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Heresay!

"Heresay!"-- a pun on both "hearsay" and "heresy"-- is more a polemic than a documentary. Subject is nuclear power, and the pseudonymous "Willpower" (New Hampshire filmmaker Will Berliner) is very clearly against it. Prospects beyond fest circuit will be limited to benefit screenings and brief engagements at specialty houses that can draw activist audiences. Some public TV stations may pick it up, especially where nuclear power is a local issue, but obvious slant makes this a likely no-go for PBS.

“Heresay!”– a pun on both “hearsay” and “heresy”– is more a polemic than a documentary. Subject is nuclear power, and the pseudonymous “Willpower” (New Hampshire filmmaker Will Berliner) is very clearly against it. Prospects beyond fest circuit will be limited to benefit screenings and brief engagements at specialty houses that can draw activist audiences. Some public TV stations may pick it up, especially where nuclear power is a local issue, but obvious slant makes this a likely no-go for PBS.

There’s little pretense of balance, although spokespeople for the U.S. Nuclear Regulatory Commission and the industry do get their limited say. Emphasis is on the activists who opposed the Three Mile Island and Seabrook nuclear power plants, with a series of talking heads railing against incompetency, greed, danger, nuclear poisoning and two-headed calves.

Not much effort is made to back up the assertions. The two-headed calf is attributed to the 1979 accident at Three Mile Island, but all that’s shown is a photograph someone holds up.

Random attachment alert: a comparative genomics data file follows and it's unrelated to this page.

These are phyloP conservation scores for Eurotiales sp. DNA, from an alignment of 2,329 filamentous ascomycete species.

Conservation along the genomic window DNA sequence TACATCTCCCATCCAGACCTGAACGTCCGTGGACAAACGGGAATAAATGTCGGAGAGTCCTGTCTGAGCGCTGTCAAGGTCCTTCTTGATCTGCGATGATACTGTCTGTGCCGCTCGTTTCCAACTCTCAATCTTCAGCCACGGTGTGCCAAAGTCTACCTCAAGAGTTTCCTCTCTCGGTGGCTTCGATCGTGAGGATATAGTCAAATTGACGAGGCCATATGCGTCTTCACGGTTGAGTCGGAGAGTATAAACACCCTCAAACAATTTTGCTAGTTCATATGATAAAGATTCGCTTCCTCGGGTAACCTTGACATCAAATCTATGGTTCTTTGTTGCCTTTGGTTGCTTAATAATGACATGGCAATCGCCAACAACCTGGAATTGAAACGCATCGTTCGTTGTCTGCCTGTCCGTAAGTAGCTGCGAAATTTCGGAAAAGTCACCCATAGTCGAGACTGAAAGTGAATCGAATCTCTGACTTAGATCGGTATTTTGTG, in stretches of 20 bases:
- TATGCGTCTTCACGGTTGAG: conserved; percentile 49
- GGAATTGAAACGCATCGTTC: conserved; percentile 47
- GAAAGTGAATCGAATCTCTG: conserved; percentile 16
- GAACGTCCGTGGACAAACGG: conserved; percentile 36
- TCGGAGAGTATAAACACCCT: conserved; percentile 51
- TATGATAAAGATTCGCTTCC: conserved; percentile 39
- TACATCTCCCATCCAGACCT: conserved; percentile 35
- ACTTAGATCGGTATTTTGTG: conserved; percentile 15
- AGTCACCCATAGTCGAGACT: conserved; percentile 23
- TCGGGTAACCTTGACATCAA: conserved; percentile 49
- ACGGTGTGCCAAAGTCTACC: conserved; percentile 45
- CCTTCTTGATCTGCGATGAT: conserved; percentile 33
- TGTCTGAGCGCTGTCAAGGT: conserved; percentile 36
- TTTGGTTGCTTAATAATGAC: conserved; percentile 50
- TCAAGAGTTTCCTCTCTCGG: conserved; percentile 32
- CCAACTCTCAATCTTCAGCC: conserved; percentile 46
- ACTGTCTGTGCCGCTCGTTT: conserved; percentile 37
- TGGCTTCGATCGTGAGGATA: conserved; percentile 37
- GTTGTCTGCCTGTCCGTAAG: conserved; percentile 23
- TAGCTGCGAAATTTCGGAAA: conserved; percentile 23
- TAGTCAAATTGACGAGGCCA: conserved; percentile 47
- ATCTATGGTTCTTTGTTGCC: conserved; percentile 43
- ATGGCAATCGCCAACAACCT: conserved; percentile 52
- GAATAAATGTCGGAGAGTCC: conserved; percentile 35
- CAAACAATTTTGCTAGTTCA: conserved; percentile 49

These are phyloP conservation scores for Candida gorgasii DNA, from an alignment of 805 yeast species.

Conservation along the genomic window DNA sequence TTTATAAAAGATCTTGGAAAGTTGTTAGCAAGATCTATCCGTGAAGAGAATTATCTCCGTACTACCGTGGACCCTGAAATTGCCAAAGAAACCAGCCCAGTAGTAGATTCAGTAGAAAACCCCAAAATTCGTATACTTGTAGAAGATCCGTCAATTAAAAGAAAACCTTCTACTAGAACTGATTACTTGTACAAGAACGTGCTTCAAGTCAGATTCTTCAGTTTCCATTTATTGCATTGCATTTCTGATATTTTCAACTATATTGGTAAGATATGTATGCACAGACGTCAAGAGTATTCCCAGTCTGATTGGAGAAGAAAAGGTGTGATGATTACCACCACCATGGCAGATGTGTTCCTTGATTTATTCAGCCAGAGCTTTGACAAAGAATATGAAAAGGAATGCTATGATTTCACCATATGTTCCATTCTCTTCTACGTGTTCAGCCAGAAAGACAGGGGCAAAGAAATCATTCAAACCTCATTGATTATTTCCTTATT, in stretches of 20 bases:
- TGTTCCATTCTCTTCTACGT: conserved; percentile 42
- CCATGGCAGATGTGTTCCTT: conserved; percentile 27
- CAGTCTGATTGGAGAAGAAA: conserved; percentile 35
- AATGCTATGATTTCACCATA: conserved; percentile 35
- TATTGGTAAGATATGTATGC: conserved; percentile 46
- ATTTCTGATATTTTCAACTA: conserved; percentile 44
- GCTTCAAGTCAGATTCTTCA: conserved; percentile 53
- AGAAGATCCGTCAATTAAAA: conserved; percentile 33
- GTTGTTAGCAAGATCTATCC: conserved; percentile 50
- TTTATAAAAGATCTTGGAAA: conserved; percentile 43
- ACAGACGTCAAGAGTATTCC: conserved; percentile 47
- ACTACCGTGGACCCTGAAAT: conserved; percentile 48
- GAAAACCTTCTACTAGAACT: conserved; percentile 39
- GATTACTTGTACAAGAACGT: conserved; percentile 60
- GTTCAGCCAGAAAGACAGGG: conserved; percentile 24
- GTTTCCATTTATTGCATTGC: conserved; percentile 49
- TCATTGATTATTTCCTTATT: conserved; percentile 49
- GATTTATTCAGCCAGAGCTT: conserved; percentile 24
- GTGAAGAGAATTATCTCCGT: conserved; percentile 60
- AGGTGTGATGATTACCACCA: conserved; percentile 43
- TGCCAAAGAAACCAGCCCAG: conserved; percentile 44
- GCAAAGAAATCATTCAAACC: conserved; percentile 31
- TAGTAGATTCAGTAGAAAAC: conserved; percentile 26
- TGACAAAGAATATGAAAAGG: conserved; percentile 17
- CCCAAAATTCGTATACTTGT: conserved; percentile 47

Even viewers who agree with the film’s viewpoint are likely to weary of this non-stop lecture. Instead of attempting objectivity, or even quiet persuasion, film is more apt to preach to the choir.

After an hour of being harangued by various activists and hearing from scientists, Dr. Helen Caldicott, Ralph Nader and former Massachusetts Gov. Michael Dukakis, it’s a relief when the film shifts gears. Final third focuses on the success stories of alternative energy sources utilizing sun and wind power, and the economic benefits of conservation. Segment on how Sacramento found solar power more cost-effective than nuclear power is most convincing point of the film, precisely because it doesn’t feel like a club beating the viewer over the head.

BOOK

Heresay!

  • Production: A Willpower production. Produced, directed, written by Willpower (Will Berliner).
  • Crew: Camera (Alpha Cine color), Berliner; editors, Berliner, Brad Jacques; sound, Berliner; Michele Kanche. Reviewed at Loews Copley Place, Boston, Sept. 9 , 1993. (In Boston Film Festival.) Running time: 85 MIN.
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